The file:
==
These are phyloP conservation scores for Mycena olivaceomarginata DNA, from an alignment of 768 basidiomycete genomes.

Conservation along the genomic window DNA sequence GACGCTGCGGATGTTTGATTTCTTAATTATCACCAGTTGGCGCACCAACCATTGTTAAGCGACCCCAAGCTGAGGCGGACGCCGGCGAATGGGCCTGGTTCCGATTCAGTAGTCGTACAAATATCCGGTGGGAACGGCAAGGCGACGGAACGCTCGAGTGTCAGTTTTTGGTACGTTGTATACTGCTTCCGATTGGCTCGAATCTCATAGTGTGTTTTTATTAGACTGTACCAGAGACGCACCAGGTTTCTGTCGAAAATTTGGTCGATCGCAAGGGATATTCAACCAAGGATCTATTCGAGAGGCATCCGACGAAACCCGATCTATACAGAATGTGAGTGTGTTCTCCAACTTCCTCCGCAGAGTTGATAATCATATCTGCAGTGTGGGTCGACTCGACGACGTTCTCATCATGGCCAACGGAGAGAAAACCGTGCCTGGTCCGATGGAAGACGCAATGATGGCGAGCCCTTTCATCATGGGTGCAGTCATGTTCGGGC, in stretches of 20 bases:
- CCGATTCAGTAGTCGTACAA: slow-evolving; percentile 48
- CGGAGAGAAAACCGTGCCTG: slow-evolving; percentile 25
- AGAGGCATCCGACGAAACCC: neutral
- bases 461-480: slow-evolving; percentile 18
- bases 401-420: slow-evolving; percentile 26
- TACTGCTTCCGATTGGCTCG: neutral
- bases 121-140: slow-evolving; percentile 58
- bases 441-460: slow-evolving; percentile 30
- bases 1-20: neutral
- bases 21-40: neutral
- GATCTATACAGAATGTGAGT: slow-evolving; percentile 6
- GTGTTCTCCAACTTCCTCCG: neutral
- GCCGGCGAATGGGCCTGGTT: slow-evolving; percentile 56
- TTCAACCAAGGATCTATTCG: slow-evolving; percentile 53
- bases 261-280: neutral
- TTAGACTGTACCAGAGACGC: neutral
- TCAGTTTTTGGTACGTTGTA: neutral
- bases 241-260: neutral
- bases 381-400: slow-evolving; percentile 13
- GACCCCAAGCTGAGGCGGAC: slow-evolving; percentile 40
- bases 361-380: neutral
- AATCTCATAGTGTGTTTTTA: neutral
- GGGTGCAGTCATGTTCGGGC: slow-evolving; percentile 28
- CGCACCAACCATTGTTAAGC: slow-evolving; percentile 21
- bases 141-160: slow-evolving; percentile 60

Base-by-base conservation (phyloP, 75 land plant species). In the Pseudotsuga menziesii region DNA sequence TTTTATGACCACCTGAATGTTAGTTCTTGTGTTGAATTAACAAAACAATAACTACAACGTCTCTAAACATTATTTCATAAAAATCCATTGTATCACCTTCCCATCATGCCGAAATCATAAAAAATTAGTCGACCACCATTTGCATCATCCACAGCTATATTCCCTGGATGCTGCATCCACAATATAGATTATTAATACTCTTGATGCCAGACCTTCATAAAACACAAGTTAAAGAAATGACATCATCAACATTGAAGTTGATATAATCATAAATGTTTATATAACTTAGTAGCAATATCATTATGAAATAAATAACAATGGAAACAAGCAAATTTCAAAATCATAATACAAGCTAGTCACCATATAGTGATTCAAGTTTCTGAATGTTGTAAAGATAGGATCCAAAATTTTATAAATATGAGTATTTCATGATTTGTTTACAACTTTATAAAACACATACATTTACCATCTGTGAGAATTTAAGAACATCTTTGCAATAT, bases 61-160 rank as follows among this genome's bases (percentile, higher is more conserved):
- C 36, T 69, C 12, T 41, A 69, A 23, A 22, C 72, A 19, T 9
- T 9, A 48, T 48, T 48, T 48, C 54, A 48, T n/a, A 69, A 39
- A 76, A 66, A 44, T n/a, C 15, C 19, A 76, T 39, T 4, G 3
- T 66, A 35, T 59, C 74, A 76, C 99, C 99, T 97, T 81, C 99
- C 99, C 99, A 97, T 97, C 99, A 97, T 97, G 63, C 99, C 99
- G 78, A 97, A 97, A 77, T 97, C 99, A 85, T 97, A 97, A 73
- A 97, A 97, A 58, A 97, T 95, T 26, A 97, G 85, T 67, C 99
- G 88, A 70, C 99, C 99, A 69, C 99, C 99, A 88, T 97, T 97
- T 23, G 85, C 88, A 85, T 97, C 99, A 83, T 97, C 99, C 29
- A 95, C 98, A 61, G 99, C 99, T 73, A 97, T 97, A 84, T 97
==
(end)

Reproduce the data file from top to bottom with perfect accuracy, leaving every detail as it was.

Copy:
These are phyloP conservation scores for Mycena olivaceomarginata DNA, from an alignment of 768 basidiomycete genomes.

Conservation along the genomic window DNA sequence GACGCTGCGGATGTTTGATTTCTTAATTATCACCAGTTGGCGCACCAACCATTGTTAAGCGACCCCAAGCTGAGGCGGACGCCGGCGAATGGGCCTGGTTCCGATTCAGTAGTCGTACAAATATCCGGTGGGAACGGCAAGGCGACGGAACGCTCGAGTGTCAGTTTTTGGTACGTTGTATACTGCTTCCGATTGGCTCGAATCTCATAGTGTGTTTTTATTAGACTGTACCAGAGACGCACCAGGTTTCTGTCGAAAATTTGGTCGATCGCAAGGGATATTCAACCAAGGATCTATTCGAGAGGCATCCGACGAAACCCGATCTATACAGAATGTGAGTGTGTTCTCCAACTTCCTCCGCAGAGTTGATAATCATATCTGCAGTGTGGGTCGACTCGACGACGTTCTCATCATGGCCAACGGAGAGAAAACCGTGCCTGGTCCGATGGAAGACGCAATGATGGCGAGCCCTTTCATCATGGGTGCAGTCATGTTCGGGC, in stretches of 20 bases:
- CCGATTCAGTAGTCGTACAA: slow-evolving; percentile 48
- CGGAGAGAAAACCGTGCCTG: slow-evolving; percentile 25
- AGAGGCATCCGACGAAACCC: neutral
- bases 461-480: slow-evolving; percentile 18
- bases 401-420: slow-evolving; percentile 26
- TACTGCTTCCGATTGGCTCG: neutral
- bases 121-140: slow-evolving; percentile 58
- bases 441-460: slow-evolving; percentile 30
- bases 1-20: neutral
- bases 21-40: neutral
- GATCTATACAGAATGTGAGT: slow-evolving; percentile 6
- GTGTTCTCCAACTTCCTCCG: neutral
- GCCGGCGAATGGGCCTGGTT: slow-evolving; percentile 56
- TTCAACCAAGGATCTATTCG: slow-evolving; percentile 53
- bases 261-280: neutral
- TTAGACTGTACCAGAGACGC: neutral
- TCAGTTTTTGGTACGTTGTA: neutral
- bases 241-260: neutral
- bases 381-400: slow-evolving; percentile 13
- GACCCCAAGCTGAGGCGGAC: slow-evolving; percentile 40
- bases 361-380: neutral
- AATCTCATAGTGTGTTTTTA: neutral
- GGGTGCAGTCATGTTCGGGC: slow-evolving; percentile 28
- CGCACCAACCATTGTTAAGC: slow-evolving; percentile 21
- bases 141-160: slow-evolving; percentile 60

Base-by-base conservation (phyloP, 75 land plant species). In the Pseudotsuga menziesii region DNA sequence TTTTATGACCACCTGAATGTTAGTTCTTGTGTTGAATTAACAAAACAATAACTACAACGTCTCTAAACATTATTTCATAAAAATCCATTGTATCACCTTCCCATCATGCCGAAATCATAAAAAATTAGTCGACCACCATTTGCATCATCCACAGCTATATTCCCTGGATGCTGCATCCACAATATAGATTATTAATACTCTTGATGCCAGACCTTCATAAAACACAAGTTAAAGAAATGACATCATCAACATTGAAGTTGATATAATCATAAATGTTTATATAACTTAGTAGCAATATCATTATGAAATAAATAACAATGGAAACAAGCAAATTTCAAAATCATAATACAAGCTAGTCACCATATAGTGATTCAAGTTTCTGAATGTTGTAAAGATAGGATCCAAAATTTTATAAATATGAGTATTTCATGATTTGTTTACAACTTTATAAAACACATACATTTACCATCTGTGAGAATTTAAGAACATCTTTGCAATAT, bases 61-160 rank as follows among this genome's bases (percentile, higher is more conserved):
- C 36, T 69, C 12, T 41, A 69, A 23, A 22, C 72, A 19, T 9
- T 9, A 48, T 48, T 48, T 48, C 54, A 48, T n/a, A 69, A 39
- A 76, A 66, A 44, T n/a, C 15, C 19, A 76, T 39, T 4, G 3
- T 66, A 35, T 59, C 74, A 76, C 99, C 99, T 97, T 81, C 99
- C 99, C 99, A 97, T 97, C 99, A 97, T 97, G 63, C 99, C 99
- G 78, A 97, A 97, A 77, T 97, C 99, A 85, T 97, A 97, A 73
- A 97, A 97, A 58, A 97, T 95, T 26, A 97, G 85, T 67, C 99
- G 88, A 70, C 99, C 99, A 69, C 99, C 99, A 88, T 97, T 97
- T 23, G 85, C 88, A 85, T 97, C 99, A 83, T 97, C 99, C 29
- A 95, C 98, A 61, G 99, C 99, T 73, A 97, T 97, A 84, T 97